"I'm gonna say 95 percent of it is not by choice," she says. "It's not a moral situation."
Thornton bases her perspective not on scientific research data but on day-to-day experience as Outreach and Intake Coordinator for the Off the Streets Program.
"Last week I heard a lady say that they're out there because they want to be," Thornton says. "It upset me because you don't really understand that these women have been through a lot of trauma even before they came out there. There's a lot of mental illness going on, domestic violence. It's encased in trauma."
The woman later apologized to Thornton for making the remark, but that mistaken belief is why Thornton gave up her anonymity to tell her story as a former prostitute. She wants the "ladies on the street" and the general public to learn the truth.
"People judge us and look at us a certain way because they really don't know the story," she says. "The more the story is out there the more educated people get in regards to this particular situation and the more help we'll get."
'I'm out there'
Cincinnati Union Bethel developed Off the Streets two years ago to help the underserved population of women being processed through the criminal justice system. The social service agency provides women with the help they need instead of what makes the program organizers comfortable.
A successful graduate of Drug Court (see "Courting a New Start," issue of Feb. 15, 2006), Thornton volunteered as an advisor for the program's organizing committee and has been a staffer for Off the Streets from the beginning. She's been off the streets herself for 13 years.
"I had gotten really tired and I really, really, really wanted to get my life back together," she says. "I have been out there on the street selling my body and doing drugs for like 13 years. I got into drug court. ... It helped my self-esteem get built back up again because it was so low."
Back on the streets, she's is now helping other women leave "the life."
"I'm out there," Thornton says. "I'm going to pick ladies up. I'm in the jails. I'm in the Talbert Houses. I'm going anywhere and giving pamphlets of information, pretty much all over the city.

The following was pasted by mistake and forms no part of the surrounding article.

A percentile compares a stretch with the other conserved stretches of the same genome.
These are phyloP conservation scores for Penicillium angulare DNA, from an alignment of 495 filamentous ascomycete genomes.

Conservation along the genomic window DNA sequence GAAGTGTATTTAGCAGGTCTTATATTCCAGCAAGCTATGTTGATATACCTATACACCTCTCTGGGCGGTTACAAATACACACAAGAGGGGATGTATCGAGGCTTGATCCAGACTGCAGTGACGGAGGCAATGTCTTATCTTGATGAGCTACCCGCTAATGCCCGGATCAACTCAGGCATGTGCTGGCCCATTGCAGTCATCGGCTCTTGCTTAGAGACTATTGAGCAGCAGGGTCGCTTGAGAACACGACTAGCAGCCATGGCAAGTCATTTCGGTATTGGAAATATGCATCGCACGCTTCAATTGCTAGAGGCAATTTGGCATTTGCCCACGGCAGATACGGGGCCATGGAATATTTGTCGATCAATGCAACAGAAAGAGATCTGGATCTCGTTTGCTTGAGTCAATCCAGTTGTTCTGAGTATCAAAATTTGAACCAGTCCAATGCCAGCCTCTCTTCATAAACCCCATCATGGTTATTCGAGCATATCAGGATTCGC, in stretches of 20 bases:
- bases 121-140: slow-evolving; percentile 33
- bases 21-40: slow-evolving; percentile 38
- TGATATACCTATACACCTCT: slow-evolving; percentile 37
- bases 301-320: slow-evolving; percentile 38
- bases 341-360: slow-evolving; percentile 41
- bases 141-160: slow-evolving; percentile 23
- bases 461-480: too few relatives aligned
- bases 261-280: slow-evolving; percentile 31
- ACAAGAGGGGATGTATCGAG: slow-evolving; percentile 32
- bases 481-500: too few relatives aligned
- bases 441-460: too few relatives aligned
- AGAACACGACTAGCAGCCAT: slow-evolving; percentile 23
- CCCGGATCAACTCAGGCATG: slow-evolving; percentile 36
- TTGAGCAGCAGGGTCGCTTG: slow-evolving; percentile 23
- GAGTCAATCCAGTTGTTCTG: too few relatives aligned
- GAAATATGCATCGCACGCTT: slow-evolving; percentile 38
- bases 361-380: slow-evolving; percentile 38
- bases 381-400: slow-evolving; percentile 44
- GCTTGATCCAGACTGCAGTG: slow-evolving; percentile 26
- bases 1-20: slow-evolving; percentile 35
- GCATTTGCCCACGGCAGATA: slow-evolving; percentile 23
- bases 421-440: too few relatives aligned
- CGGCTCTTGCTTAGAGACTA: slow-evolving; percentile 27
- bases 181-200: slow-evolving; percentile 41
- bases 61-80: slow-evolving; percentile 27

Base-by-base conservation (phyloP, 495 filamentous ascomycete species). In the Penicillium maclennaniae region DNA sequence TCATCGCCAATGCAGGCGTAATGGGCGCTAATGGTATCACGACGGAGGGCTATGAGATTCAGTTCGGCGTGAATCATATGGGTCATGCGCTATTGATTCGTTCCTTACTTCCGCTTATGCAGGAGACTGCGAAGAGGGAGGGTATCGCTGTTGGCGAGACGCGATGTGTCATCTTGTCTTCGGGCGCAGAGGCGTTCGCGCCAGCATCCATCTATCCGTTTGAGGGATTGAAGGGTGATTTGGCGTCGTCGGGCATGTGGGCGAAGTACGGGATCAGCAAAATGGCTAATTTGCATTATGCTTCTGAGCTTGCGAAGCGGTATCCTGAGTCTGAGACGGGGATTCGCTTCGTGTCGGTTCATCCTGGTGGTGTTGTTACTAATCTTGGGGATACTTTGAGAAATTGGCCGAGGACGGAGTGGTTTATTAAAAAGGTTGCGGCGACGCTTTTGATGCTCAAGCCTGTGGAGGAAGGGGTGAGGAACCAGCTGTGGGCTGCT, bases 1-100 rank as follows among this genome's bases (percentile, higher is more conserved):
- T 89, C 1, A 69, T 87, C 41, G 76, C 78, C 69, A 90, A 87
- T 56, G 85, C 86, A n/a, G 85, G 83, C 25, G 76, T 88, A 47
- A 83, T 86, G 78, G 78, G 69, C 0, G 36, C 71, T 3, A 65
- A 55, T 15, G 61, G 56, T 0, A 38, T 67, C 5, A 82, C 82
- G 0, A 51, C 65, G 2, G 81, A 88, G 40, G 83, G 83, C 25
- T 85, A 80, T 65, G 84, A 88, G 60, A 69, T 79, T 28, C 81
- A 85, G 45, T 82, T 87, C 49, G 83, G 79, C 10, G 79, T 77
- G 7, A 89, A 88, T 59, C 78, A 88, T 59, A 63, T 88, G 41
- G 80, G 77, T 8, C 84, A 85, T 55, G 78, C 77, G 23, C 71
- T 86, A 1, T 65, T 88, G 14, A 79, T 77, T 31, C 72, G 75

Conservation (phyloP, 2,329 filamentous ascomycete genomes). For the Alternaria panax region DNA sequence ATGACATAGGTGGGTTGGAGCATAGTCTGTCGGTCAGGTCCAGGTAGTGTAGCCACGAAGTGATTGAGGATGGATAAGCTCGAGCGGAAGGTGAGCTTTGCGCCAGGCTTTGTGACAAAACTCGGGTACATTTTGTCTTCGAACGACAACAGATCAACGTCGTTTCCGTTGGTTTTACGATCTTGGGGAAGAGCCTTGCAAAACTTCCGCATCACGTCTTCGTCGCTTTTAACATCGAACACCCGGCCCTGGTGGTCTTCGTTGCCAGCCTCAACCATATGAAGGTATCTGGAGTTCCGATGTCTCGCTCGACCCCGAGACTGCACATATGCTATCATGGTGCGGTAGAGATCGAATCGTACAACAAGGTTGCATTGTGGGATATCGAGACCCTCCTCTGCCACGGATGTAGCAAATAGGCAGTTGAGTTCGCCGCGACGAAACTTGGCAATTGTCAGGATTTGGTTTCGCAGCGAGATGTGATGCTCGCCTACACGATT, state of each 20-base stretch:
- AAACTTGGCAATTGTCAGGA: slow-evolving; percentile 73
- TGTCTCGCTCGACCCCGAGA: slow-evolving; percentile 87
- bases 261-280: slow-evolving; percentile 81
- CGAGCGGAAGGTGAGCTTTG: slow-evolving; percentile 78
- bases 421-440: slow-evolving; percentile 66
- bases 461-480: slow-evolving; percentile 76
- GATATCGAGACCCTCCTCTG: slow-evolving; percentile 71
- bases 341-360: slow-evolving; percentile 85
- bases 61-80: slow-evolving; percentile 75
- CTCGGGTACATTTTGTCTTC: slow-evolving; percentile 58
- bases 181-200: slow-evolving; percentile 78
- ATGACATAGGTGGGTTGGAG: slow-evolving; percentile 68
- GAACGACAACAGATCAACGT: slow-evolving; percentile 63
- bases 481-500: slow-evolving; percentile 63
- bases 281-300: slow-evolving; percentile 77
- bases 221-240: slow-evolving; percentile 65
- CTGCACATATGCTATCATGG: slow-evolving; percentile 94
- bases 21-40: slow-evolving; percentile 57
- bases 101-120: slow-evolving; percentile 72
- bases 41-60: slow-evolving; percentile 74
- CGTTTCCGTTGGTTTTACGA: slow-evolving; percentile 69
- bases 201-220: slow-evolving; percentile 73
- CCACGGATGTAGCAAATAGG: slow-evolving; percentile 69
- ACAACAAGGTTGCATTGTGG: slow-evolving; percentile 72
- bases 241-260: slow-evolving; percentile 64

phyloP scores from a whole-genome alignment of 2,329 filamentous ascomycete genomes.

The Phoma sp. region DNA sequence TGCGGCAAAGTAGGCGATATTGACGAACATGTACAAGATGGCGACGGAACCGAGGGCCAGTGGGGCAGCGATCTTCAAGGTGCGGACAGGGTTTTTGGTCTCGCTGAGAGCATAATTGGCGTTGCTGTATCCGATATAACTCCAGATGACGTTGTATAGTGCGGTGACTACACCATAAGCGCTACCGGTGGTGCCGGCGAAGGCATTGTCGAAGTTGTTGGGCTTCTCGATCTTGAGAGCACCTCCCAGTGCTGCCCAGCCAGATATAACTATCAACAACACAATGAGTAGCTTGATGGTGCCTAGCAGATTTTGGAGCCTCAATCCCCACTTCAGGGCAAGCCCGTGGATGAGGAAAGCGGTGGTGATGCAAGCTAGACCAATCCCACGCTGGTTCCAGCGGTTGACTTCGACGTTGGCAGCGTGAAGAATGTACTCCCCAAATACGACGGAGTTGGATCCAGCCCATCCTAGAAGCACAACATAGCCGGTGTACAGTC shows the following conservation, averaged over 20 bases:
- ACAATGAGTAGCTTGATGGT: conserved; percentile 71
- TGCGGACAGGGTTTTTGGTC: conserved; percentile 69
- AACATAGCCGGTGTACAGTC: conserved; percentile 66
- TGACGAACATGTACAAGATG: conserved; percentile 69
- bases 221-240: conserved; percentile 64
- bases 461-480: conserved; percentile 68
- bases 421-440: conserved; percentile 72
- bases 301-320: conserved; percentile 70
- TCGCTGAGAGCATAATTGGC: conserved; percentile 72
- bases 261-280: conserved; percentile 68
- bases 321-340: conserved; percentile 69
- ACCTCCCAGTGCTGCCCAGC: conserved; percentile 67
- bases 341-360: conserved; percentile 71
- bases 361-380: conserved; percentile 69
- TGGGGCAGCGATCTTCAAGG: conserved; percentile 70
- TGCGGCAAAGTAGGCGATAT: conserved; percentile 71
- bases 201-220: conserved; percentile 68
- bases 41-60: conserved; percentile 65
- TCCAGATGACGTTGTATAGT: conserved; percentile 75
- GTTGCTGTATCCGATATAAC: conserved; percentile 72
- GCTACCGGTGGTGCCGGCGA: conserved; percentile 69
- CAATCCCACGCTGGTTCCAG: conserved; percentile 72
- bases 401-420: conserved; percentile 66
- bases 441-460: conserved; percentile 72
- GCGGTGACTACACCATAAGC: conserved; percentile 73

"When I walk up to them and I tell them about the program and I let them know what's going on, I see a little guilt in their faces. When I see that I tell them I've walked that journey too, so it's alright. The immediate response that I get from them a lot of times is recognition of, 'Yeah, I need help.' I have had women respond and call the number and I go and get them wherever they are."
Thornton says she never goes out alone and has to put limits on how late she'll go pick up a woman who calls. It's a recognition that she can't help anyone if she puts herself into dangerous situations.
"I don't have any kind of logo on my car," she says. "I'm not going to put myself out there in harm's way. I do know what's going on out there. ... I've been in situations where I could feel the attitude and the atmosphere changing and I just say, 'Well, thank you,' and I just turn around and walk away."
Her street smarts make it possible for Thornton to be effective and safe in situations that can easily and quickly become violent.
"I know what I'm seeing as I pull up," she says. "Usually if there's a male involved or standing there with the ladies, I approach them first and ask them (if) they know of anybody who needs assistance. They'll usually say, 'You can talk to her.'
"Now I don't know what happens after I walk away, but they allow her to get the pamphlet. But I give him his propers when I come up, so her and me both don't get in trouble. There's certain etiquette you've got out there walking up to somebody on the street."
Program has an impact
Women who are incarcerated at River City (the Hamilton County correctional facility that serves as an alternative to prison) or are staying at the Drop Inn Center homeless shelter will also see Thornton at formal meetings or if she happens to stop by when she's making her rounds. No two situations are exactly alike, she says, and that's why Off the Streets works.
Recognizing commonalities of experience means the program has the mental heath, housing, education, employment and substance use service providers lined up for making referrals. But customizing a program for each woman is the point of the intake process.
Learning what each woman needs through listening to her story appears to be working. According to the statistics gathered by Off the Streets over the last two years, 100 percent of the women who went through the program have reduced their involvement in prostitution and 80 percent report no longer being involved in prostitution.
Participants also report a 93 percent reduction in substance use and 79 percent decrease in mental health symptoms.
"For a lot of these ladies, (prostitution is) all they know," Thornton says. "They don't know how to fill out a (job) application. Or they started off at such a higher economic level that once they do this their self-esteem is so messed up that they don't think they can get it back."
Serving as living proof that it's possible to change your life is one of the most important things Thornton does, she says.
"I believe in my heart I'm doing the only thing I was supposed to do," she says. "I was out there doing drugs and my life got the way it was. I didn't understand it then. Since I've been back, I realized I was supposed to go through that so I can help these ladies."
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